In addition, those in range of London are welcome to join us for the IF Tools meetup May 31, where Juhana will Skype in to talk to us about the Vorple project, so those interested can get a first-hand introduction.
The following was posted as a comment on another post to which it was not related; I’ve removed it from there to space of its own. It concerns the status of Inform 7.
I’ve set aside a couple of days this week to work on a problem that I understand to be a concern for a number of authors, namely that there are various very useful Inform extensions that have never been updated to be compatible with 6L38.
I’ve already made updates to the following, so that they either already have been or soon will be submitted to the Inform Public Library (the repository that holds 6L38-compatible extensions and allows them to be installed and managed directly within the IDE, though you can also browse it less attractively online):
Simple Graphical Window
Consolidated Multiple Actions (being beta-tested before submission, as it’s complex)
Hypothetical Questions (also being beta-tested)
I’ve also done some minor tweaks to Postures and Approaches, both of which had been updated but were presenting difficulties for some users.
It’s hardly practical to try to address all extensions that aren’t yet converted, but if people have particular requests that are serious stumbling blocks for them, then please let me know and I’ll try to fold these into my schedule. I’d like to direct my attention especially towards things that either a) someone is using and the need for that extension is preventing them from updating to the current Inform version or b) someone would really like to use in a current 6L38 project, but can’t. (As opposed to “I was browsing the extensions website and this old extension looked kind of interesting in theory even though I have no actual plans to run it at the moment and so far as I know neither does anyone else.”)
If it helps, the older extensions site is here. You may also like to look at a description of how to do basic updates for 6L02 (which usually also works for the current version 6L38) or forum thread explaining how extension filing works.
I should also add that we have volunteers working on a system for a more systematic storage of multiple extension versions, etc.
Sam Kabo Ashwell has some wonderful posts on the experience of This War of Mine (1, 2) and The Long Dark: the atmosphere, the emergent narrative, the experience evoked by their systems. This bit from his review of The Long Dark particularly struck me:
Having been lost in the Northwoods before, I can say with all confidence: the biggest, scariest threat you face is that you will walk for days and days and never, ever see a single trace of human influence. Never encounter anything shaped by humanity into something that facilitates transport, shelter or food. As moderns, we are hugely, continuously dependent upon the work of other hands. That fear, the fear of a totally non-anthropic environment, is something that is almost impossible to make interesting in the purely human-made context of a game.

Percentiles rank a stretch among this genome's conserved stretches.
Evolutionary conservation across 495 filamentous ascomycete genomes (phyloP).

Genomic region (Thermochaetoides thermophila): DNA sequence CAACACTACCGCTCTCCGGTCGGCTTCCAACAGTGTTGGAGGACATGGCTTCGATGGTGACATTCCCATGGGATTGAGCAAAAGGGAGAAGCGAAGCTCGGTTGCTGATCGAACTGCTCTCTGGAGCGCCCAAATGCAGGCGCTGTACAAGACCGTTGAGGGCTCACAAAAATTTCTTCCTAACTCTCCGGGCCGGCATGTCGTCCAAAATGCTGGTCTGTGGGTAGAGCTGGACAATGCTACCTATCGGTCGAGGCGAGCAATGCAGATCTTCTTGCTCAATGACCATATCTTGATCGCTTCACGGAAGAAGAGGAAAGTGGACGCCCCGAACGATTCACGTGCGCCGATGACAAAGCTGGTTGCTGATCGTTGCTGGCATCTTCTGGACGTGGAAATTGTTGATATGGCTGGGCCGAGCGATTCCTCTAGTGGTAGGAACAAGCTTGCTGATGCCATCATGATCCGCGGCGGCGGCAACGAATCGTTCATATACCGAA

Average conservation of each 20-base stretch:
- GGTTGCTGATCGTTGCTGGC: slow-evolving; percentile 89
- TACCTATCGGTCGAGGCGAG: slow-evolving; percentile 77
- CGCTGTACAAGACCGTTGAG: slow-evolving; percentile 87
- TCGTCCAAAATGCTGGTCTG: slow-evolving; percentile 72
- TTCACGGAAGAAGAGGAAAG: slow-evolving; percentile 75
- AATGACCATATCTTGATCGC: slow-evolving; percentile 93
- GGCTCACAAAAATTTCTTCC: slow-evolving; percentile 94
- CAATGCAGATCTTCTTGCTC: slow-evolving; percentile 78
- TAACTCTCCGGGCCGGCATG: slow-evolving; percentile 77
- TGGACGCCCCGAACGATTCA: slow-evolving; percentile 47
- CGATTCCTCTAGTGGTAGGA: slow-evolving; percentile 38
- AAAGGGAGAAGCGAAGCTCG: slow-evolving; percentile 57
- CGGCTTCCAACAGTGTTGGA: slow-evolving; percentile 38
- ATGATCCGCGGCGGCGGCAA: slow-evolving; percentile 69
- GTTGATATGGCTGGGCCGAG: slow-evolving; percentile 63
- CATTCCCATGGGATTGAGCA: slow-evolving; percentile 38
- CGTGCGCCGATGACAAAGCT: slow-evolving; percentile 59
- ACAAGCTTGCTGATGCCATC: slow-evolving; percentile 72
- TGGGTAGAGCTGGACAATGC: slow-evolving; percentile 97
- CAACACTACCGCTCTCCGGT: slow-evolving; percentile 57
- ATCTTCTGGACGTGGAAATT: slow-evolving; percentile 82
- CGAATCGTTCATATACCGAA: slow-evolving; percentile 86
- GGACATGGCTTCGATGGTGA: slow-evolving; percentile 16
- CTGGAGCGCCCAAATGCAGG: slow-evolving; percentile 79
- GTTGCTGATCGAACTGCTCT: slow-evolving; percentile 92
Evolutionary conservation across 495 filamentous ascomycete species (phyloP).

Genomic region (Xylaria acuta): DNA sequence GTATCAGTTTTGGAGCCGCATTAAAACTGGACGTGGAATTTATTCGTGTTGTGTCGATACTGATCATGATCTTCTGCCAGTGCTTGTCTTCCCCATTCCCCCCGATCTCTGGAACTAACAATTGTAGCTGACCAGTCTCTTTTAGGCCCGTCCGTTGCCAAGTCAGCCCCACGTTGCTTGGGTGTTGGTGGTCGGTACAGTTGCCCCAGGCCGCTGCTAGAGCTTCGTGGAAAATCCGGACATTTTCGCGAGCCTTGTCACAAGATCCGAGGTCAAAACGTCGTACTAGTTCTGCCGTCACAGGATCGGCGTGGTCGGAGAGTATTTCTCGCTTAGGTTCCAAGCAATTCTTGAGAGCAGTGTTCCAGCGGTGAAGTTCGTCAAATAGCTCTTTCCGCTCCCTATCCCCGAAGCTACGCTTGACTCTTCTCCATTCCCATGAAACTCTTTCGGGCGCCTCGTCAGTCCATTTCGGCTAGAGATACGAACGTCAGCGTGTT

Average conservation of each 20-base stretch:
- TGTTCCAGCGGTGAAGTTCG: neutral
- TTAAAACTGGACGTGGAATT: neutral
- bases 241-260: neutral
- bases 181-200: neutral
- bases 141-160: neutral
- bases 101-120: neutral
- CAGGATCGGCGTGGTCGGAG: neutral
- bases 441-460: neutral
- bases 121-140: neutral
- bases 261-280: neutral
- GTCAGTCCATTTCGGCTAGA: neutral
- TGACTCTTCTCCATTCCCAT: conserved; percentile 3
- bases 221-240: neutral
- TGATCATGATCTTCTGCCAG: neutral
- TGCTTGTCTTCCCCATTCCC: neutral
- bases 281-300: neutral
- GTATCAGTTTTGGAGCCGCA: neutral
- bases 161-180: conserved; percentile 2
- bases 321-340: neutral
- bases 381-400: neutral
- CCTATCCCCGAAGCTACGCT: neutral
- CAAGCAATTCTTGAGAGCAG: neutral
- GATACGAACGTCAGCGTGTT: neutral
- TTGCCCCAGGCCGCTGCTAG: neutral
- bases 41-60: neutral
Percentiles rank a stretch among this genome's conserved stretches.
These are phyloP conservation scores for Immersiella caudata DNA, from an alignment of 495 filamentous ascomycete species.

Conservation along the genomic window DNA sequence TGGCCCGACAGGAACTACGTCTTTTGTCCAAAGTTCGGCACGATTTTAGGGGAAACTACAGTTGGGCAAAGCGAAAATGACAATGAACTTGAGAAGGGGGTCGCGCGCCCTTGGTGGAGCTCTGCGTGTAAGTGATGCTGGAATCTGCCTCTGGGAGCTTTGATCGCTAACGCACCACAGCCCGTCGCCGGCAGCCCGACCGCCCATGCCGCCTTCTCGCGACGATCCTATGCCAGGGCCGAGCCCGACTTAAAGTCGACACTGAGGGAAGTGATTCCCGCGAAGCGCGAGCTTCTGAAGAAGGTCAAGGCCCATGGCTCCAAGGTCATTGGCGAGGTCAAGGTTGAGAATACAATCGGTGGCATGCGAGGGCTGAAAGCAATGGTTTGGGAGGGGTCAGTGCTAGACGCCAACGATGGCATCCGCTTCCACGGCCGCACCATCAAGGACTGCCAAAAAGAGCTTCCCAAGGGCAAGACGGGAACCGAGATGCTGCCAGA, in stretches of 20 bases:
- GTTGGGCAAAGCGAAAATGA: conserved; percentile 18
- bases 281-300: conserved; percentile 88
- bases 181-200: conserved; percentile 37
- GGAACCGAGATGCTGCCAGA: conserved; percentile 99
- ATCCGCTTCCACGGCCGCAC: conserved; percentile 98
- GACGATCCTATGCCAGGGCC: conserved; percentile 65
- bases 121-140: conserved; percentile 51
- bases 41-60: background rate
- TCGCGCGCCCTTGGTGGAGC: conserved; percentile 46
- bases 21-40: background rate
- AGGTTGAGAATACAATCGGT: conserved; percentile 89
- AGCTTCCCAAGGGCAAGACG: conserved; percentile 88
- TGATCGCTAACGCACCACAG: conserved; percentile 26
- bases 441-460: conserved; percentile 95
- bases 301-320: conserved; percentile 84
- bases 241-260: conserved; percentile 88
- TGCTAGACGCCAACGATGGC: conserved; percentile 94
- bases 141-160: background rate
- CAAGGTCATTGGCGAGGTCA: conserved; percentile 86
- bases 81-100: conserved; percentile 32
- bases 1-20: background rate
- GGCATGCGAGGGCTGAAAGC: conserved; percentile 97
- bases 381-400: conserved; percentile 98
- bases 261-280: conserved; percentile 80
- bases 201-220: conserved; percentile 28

David Welbourn is one of the quiet heroes of the IF community: for years he’s been helping to maintain ifwiki, assembling the eligibility lists for the XYZZY awards, and creating loads of high quality walkthroughs and maps. He has an enormous amount of patience and an encyclopedic knowledge about many corners of IF history. If you have any regular contact with the IF community, you’ve almost certainly made use of some of his work, even if you’re not aware of it. I’m delighted that he now has a Patreon, which will help him with scanning and internet costs and make it easier for him to continue.
Rowan Kaiser, Austin Walker, and Alex at While !Finished wrote a series of articles on choices in Dragon Age: Inquisition, and in particular about which of those choices are emotionally resonant:
One of the most difficult choices in the game, for me, happened in the Solas romance storyline, which is only available to female elf Inquisitors and therefore a minority of players. Near the end, Solas reveals the true meaning behind the Dalish elf’s face tattoos: they were originally slave markings, from when elves enslaved other elves. The Inquisitor can let Solas remove hers, or she can keep them. Does the knowledge of their origin taint them? Or are they a part of her and important to her, no matter what their original meaning? What does she believe?
The discussion of IF fanfiction brought up that there actually is some on archiveofourown: I found an alternate ending for Galatea and a prequel to Alabaster (which digs even deeper into some of the mythology around Eden and Adam’s wives before Eve). There’s also a wonderful story set in the 80 Days universe that explores some of the background of automata with souls, and the lion-like automaton of Burma, one of my favorite figures in the game. And here is an Inform game about a Fallen London character.